TRUST AND ESTATE LAW
BY MELISSA R. SCHWARTZ
This article discusses the recent audit of public administrators and the resulting changes to legal requirements governing their practice.
Over the last three years the role of Colorado public administrators (PAs) has been examined and some of the rules and procedures governing their practice revised. The recent changes include implementation of the "Guidelines for the Operations of the Offices of Colorado Public Administrators" (the Guidelines), which standardize PA office procedures and reporting requirements. These changes will improve the courts' oversight of PAs and help PAs manage and report information on the cases they administer.
This article discusses the role of PAs, reviews the recent audit examining their practice, and explains the changes to their practice implemented by the Colorado Judicial Branch.
What Public Administrators Do
A PA2 is a private individual appointed by a county district court sitting in probate (in Denver, the Probate Court) to collect, protect, and manage the assets of certain living individuals and to administer the estates of certain decedents where the decedent left no one willing or able to administer the estate.4 The appointee must be (1) a qualified elector over 21 years old and (2) a resident of or maintain a principal place of business in the judicial district in which he or she is to act as a PA. Not all counties or judicial districts have a PA, and some judicial districts share one. The number of cases handled by PAs on an annual basis also varies widely depending on the size and population of the district.
PAs are not public employees and are paid from the estates they administer.6 In some cases, assets are insufficient to pay PA fees, and in such cases PAs do not receive compensation for their services. PAs are required to be bonded7 and to fully account to the court and the parties in each case in which they are appointed by the court or in which they manage assets pursuant to the small estate provisions of the Colorado Probate Code. They must file annual reports of their administration of all PA cases with their supervising court. PAs serve at the pleasure of the appointing court until they are discharged by the court or resign.9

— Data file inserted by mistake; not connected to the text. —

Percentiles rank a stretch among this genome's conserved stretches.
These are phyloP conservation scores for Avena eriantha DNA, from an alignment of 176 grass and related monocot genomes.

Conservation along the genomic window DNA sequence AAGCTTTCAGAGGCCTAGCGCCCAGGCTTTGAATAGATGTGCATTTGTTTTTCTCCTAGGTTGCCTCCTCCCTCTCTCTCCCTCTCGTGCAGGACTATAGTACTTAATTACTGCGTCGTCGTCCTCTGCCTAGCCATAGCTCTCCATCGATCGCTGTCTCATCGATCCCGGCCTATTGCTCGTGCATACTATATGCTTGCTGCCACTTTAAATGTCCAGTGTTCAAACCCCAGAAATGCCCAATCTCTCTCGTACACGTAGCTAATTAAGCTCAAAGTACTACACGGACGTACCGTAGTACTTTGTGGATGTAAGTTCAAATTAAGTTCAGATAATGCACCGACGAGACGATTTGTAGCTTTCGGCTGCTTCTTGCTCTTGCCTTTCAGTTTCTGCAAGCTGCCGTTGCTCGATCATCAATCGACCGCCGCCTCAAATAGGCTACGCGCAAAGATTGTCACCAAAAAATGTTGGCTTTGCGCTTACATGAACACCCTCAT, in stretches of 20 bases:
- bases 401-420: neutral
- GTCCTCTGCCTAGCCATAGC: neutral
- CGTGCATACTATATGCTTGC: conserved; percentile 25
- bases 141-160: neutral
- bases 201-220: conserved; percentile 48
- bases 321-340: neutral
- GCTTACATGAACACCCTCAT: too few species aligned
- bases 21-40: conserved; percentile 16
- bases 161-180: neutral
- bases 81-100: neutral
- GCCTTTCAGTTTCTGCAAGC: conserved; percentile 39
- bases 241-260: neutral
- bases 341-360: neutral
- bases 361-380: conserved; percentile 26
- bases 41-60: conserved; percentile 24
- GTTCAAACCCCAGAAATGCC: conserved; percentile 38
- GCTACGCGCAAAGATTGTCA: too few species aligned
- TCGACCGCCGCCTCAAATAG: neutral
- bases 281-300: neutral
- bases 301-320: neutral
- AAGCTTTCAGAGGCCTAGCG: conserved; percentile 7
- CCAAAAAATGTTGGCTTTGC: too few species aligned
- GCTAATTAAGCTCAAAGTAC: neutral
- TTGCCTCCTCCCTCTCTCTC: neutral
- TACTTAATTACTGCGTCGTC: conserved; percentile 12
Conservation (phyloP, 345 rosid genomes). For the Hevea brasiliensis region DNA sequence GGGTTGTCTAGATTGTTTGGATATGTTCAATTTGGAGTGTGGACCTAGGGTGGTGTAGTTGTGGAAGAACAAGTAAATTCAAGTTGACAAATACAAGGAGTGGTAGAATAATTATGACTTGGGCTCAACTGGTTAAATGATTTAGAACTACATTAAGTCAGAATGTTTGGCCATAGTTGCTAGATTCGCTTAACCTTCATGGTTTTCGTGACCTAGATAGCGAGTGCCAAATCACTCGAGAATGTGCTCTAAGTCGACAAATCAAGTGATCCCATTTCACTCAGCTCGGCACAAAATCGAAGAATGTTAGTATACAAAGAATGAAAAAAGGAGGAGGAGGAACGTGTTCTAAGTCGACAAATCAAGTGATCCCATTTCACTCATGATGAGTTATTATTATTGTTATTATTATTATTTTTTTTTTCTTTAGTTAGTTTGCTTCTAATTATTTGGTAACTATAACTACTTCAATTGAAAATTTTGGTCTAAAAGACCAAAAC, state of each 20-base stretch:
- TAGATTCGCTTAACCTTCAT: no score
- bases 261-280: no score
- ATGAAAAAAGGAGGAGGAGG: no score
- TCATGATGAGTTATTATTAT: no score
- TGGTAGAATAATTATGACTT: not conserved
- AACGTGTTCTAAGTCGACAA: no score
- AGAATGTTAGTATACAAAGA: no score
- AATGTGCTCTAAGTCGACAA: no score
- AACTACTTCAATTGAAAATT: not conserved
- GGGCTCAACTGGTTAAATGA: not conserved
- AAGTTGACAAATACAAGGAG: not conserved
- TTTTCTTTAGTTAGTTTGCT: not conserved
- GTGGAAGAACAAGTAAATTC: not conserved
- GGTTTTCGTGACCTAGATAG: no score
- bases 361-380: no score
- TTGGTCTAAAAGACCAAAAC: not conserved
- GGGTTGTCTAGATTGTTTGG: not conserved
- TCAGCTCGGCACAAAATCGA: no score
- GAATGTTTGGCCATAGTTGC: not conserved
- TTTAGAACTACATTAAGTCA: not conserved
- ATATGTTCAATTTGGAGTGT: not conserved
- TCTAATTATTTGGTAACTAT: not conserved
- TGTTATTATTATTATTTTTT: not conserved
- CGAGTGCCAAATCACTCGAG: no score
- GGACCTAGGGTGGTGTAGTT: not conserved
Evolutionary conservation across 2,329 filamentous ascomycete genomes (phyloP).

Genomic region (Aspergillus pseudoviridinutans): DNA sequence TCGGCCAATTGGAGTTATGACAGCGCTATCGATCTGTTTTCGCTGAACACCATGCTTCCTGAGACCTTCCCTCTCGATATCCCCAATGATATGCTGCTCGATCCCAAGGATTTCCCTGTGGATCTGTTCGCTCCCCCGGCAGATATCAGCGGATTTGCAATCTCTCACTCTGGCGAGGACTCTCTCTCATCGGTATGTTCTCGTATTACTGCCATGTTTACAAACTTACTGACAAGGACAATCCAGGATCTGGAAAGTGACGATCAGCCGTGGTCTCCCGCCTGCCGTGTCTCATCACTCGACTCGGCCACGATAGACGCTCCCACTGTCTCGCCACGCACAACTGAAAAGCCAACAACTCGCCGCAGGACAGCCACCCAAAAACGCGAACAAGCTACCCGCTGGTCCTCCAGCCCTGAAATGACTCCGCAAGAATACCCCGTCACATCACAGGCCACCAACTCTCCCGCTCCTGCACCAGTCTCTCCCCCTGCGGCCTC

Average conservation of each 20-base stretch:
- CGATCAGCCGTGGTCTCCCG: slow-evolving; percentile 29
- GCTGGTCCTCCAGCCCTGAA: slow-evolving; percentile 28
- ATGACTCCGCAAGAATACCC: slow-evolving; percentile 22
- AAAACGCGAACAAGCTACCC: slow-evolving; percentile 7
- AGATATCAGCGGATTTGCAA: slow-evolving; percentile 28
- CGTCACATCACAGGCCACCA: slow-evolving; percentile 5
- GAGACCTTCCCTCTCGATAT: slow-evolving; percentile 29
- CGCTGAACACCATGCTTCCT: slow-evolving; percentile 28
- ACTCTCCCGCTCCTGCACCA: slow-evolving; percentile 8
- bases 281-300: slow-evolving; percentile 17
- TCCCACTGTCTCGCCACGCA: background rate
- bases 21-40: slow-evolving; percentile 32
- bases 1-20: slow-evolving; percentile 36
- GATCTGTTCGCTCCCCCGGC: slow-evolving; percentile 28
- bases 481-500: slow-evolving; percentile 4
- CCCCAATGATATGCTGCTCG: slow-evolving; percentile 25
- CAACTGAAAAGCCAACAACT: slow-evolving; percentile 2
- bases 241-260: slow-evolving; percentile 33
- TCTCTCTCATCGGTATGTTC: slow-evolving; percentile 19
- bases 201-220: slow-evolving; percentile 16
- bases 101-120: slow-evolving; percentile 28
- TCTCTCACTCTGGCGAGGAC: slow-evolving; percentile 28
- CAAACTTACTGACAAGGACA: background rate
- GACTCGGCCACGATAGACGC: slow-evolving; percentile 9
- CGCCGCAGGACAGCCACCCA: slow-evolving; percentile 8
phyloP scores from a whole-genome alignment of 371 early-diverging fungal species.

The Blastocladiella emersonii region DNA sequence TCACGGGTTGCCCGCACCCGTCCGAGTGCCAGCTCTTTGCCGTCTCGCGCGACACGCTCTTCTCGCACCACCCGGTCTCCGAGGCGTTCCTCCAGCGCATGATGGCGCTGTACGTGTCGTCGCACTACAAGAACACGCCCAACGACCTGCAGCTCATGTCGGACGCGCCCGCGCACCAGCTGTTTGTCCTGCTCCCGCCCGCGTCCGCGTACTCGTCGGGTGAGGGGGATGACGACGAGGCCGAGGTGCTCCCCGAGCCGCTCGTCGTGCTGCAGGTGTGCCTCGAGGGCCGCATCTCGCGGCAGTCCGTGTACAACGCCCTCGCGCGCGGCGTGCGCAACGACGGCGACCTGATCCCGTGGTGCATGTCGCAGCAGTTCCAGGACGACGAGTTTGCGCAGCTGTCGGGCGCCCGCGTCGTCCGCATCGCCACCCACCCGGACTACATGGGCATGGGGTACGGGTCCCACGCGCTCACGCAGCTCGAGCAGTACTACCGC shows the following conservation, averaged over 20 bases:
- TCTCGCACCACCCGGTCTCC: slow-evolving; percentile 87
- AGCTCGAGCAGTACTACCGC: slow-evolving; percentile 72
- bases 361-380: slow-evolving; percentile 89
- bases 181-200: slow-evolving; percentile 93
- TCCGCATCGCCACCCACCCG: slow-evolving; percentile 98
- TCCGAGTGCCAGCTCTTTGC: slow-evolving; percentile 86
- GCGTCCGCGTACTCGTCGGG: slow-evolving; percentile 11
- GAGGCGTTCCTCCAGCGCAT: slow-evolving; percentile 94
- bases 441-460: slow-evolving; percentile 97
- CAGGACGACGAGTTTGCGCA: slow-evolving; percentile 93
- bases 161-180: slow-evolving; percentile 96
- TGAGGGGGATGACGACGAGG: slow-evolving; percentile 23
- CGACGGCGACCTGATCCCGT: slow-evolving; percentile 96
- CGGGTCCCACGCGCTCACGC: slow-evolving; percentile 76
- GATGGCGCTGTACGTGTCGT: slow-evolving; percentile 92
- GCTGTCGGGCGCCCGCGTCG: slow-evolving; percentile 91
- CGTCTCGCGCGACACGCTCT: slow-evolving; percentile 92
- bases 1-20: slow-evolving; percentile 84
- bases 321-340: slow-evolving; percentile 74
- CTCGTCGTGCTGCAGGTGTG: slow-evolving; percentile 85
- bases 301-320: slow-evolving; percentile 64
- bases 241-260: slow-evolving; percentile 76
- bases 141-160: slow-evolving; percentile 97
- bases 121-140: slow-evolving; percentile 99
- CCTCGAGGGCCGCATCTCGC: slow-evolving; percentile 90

PAs handle a wide variety of both run-of-the-mill and more unusual probate matters. They often act as a resource for courts, individuals, and organizations, including county coroner's offices, hospitals, and apartment complexes, by providing general assistance in answering questions about how to address estates of deceased persons when the lines of responsibility are unclear. PA offices bear the costs of providing these general assistance services.
Many cases that PAs handle involve significant conflict, including disputes among heirs/ devisees and questions relating to the validity of testamentary instruments, misappropriation of estate funds or assets by various persons, litigation over ownership of estate assets, and contested claims. The cases often involve unusual circumstances, such as extreme hoarding; biohazardous conditions in real estate (including homes in which a person died without being found for a significant amount of time, or in which people lived without plumbing, water, and/or electricity for a number of years); interested parties with mental illness or substance abuse problems; and cases involving unknown or unascertained heirs.
Cases where a non-family member is appointed as a fiduciary can often involve significant hostility. The highly contested, hostile, or unusual nature of many of these cases can create significant administration expenses, including fiduciary fees. Thus, the PA environment is prone to complaints about the cost of the PA's involvement, which is usually a direct result of the highly contested nature of the cases. Such complaints led, in part, to the recent efforts to improve the oversight of PAs.10
2016 Legislative Proposal
SB 16-108, which would have changed the structure of PA appointments and compensation, was introduced in the 20161egislative session.11 The bill was initiated at least in part due to complaints made to various legislators about the actions of some PAs and their management of some cases. One of the main complaints appears to have been related to PA fees and the payment of their fees from the estates they administered. SB 16-108 would have made PAs employees of the State of Colorado and paid them from state funds rather than from the estates they administer.12 The bill would also have enabled courts to name individual attorneys as "public administrators" in individual cases; in those cases, the PA would be paid directly from the estate.13 Thus, the bill would have created two different classes of PAs.
There was disagreement about the legitimacy of some of the complaints and the motivations of die complainants, and SB 16-108 ultimately did not pass. However, there was general agreement among trust and estate practitioners that some of the concerns raised were well-founded and needed to be addressed. In addition, the time was ripe to streamline PA procedures and to standardize die reports that PAs are required to file. Accordingly, in 2016 die Statutory Revisions Committee of die CBAs Trust and Estate Section created a subcommittee, the PA Guidelines Committee (the Committee), to establish guidelines to identify and streamline PA office procedures and to address some of the concerns that led to the introduction of SB 16-108. The Committee prepared proposed guidelines and recommended a statutory change to increase die general bond required to be maintained by all PAs, which was $25,000 at the time.
In February 2017, the Committee presented die Guidelines to die State Court Administrator's Office for approval of their substance as well as consideration of the best way to implement diem. However, at that time the Office of the State Auditor (OSA) was conducting an audit of the...